Lindi Ortega is having a ball at the moment; a peep at her Instagram account shows her leaping on hotel beds, buying plastic jewellery on her travels up and down the UK and hanging out with the band she’s brought with her. No moans about life on the road (which would be forgivable, given the length of this European tour)…she’s living it up like rock stars are supposed to.
And who can blame her; she’s had to graft hard to get here. Years of gigging around her native Toronto, stints as a backing singer and self-released records…her last couple of albums have finally seen her making inroads towards the acclaim she surely deserves. Tonight she arrives on stage a whirlwind of excitement, desperate to tell her stories. For the uninitiated, she lays her cards on the table straight away, opening with Rundown Neighbourhood, from last year’s Faded Gloryville: “You can have some of my weed if I can smoke your cigarette,” she bargains. This is a recurring theme in Ortega’s work – she sings of excess; booze, drugs, love, loss and heartbreak. And she does it all with a voice that sounds like it’s been lifted from an old bar in Nashville and spun around some candyfloss, knocked back with some Scotch. She’s Dolly Parton with an almost punk edge.
Dressed in a tiny black dress and trademark red cowboy boots with matching lippy, she urges the audience to dance along: “I look like Elaine from Seinfeld when I dance”, she laughs…but it certainly doesn’t stop her. These moments are where she usually excels but some of the hard, whiskey-spun raucousness is missing tonight; Ortega is on perfect form but the volume and ferocity of the music feels a bit weak in comparison…it all needs cranking up just a notch; a little bit louder, a little bit harder. So tonight, it’s some of the more tender, gentler moments that stand out.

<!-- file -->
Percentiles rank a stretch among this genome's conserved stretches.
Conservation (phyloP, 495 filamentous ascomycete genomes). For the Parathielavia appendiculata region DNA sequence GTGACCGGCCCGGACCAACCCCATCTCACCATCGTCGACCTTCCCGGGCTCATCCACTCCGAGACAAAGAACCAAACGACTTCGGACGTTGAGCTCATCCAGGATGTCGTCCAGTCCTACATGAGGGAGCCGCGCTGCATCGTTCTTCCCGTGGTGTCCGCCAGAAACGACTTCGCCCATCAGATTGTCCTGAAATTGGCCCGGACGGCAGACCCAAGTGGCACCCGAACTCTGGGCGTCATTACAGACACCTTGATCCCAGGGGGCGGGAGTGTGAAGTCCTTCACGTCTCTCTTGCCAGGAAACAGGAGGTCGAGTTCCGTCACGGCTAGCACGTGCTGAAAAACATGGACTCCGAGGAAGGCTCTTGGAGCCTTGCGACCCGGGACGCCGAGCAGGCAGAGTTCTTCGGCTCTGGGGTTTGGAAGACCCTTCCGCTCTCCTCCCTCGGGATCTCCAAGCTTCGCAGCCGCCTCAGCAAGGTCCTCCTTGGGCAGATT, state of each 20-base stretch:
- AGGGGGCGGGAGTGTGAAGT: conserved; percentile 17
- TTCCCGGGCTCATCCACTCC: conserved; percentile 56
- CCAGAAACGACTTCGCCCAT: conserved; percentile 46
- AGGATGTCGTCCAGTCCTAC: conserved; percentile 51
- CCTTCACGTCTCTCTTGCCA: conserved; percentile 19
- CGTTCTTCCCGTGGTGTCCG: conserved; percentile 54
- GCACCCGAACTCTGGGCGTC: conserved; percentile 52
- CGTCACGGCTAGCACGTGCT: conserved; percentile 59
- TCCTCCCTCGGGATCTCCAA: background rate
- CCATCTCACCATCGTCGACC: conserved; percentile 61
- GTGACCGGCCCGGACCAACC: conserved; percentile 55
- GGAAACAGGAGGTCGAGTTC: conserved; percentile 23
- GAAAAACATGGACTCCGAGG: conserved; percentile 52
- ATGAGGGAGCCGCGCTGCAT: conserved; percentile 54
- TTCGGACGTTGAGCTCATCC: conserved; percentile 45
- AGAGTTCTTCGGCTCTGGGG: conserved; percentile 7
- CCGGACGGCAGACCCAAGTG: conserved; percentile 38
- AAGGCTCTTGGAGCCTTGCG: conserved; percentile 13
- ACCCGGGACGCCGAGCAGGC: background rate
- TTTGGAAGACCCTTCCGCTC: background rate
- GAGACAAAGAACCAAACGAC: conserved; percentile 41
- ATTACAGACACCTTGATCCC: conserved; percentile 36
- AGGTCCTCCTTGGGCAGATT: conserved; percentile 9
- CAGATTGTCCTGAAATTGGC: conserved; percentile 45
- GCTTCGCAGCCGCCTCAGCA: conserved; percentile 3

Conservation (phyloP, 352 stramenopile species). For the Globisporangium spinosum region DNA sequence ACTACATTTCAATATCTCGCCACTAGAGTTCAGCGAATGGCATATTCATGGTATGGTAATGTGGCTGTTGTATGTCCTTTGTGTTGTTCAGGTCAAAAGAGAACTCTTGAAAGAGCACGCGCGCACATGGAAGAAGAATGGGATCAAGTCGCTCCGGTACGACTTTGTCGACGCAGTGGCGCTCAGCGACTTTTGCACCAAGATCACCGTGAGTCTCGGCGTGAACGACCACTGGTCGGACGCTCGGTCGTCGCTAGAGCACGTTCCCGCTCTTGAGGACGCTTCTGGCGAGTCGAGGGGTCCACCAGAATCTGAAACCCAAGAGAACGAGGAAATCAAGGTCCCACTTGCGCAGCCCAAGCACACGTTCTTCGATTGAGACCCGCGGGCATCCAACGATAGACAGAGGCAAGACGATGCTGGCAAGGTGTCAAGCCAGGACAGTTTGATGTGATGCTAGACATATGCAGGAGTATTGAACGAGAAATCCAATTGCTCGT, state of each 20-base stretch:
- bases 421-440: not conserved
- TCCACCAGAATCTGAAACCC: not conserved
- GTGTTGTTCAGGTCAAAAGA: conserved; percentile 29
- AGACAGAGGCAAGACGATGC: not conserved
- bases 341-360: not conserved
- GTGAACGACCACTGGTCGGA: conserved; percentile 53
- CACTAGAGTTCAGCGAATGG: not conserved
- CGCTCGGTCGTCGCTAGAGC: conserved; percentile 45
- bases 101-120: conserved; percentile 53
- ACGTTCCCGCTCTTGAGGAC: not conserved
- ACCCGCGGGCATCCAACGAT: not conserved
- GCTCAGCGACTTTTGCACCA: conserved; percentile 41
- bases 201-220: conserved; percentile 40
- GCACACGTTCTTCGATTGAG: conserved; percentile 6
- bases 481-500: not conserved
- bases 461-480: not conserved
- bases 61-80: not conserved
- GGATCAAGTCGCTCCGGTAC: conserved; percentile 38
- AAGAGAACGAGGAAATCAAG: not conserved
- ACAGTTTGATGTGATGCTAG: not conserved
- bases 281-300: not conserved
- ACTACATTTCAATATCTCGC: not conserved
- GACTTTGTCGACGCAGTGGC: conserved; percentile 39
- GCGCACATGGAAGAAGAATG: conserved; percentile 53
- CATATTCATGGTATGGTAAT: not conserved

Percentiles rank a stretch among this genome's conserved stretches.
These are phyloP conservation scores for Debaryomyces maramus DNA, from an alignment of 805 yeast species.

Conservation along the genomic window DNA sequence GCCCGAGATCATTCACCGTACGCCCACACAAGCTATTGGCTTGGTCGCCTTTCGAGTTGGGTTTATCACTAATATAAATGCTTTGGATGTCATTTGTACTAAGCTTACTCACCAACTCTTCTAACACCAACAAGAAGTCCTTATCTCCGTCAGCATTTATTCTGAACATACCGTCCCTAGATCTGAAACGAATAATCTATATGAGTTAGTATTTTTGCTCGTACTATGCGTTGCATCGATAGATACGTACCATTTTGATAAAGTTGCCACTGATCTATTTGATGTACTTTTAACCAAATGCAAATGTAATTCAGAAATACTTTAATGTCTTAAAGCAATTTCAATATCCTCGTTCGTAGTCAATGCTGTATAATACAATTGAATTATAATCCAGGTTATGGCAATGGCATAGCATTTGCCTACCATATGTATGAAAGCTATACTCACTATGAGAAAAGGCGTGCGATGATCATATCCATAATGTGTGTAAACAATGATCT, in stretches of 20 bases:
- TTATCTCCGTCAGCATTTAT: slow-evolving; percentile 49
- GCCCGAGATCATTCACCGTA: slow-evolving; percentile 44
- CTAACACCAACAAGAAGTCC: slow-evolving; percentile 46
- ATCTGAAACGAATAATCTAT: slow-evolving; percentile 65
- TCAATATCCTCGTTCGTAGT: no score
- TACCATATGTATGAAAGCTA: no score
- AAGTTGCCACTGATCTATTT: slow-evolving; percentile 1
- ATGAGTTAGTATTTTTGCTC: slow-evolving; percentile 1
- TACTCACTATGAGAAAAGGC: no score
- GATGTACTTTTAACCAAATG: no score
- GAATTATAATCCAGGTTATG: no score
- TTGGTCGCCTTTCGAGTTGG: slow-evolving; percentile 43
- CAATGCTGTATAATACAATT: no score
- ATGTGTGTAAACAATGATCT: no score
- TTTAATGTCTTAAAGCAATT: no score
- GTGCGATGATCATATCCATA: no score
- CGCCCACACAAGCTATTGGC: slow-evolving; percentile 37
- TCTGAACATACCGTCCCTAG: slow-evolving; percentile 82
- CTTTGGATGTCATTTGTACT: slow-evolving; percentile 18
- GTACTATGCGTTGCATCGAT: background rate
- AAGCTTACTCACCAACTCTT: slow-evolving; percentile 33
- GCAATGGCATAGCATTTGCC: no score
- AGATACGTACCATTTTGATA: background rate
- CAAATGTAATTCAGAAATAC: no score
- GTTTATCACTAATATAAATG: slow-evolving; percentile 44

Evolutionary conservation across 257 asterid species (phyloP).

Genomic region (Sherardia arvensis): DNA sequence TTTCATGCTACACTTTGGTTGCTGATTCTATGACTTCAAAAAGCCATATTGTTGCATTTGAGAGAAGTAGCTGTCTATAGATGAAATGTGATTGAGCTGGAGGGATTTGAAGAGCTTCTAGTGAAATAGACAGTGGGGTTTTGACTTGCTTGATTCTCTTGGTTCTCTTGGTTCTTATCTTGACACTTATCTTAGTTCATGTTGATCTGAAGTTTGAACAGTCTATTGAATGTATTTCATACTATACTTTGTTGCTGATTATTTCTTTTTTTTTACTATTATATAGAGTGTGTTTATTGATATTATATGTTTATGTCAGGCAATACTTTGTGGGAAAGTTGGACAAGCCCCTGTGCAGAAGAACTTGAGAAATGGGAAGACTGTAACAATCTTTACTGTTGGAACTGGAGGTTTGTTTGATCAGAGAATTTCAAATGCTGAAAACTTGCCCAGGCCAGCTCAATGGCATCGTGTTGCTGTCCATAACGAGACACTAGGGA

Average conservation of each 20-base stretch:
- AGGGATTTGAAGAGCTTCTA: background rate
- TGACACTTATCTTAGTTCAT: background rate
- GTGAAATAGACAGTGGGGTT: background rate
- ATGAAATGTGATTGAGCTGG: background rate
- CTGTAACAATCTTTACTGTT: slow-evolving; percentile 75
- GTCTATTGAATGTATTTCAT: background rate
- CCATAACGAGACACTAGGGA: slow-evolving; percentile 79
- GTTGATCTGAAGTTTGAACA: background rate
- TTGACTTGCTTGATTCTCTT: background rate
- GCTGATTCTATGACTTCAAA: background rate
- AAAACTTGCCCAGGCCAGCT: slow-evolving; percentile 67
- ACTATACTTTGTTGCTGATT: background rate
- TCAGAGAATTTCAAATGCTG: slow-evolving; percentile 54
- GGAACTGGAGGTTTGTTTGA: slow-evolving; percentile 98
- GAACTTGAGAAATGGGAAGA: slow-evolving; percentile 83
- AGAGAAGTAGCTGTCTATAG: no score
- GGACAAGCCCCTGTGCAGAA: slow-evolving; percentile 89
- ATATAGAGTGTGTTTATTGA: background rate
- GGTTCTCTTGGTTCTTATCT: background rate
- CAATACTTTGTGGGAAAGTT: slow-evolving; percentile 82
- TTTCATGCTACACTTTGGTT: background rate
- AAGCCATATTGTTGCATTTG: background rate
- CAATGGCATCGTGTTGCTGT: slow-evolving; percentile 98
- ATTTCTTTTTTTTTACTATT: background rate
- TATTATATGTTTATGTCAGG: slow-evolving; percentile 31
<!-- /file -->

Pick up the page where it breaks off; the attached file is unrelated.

Surprisingly, she dedicates a song – Angels, from 2011’s Little Red Boots – to Terry Wogan: “He was very kind to me when I met him.” She also dedicates Tin Star, the title track of her 2013 record, to “all the underdogs of the music world,” – it’s a song that sings the blues about life as a jobbing musician: “Well if the music wasn’t running through the blood in my veins, I might just walk away.”
Faded Gloryville gives another glimpse of how hard she’s worked; the title, she tells us, is the name of a place she refers to when she has self doubts. Her heavily accented, country styled vocals can sometimes be overlooked on her more upbeat songs, but here they are spine tinglingly good. Powerful yet vulnerable, she doesn’t just wear her heart on her sleeve – she offers it up in her hands, begging you to take it, examine it.
She leaves after a broken down cover of Ring of Fire – which feels brilliantly apt and goes a good way to summing her up. It’s a country classic but she’s messed with it, made it a little bit dark, a bit more woozy. And infinitely more interesting.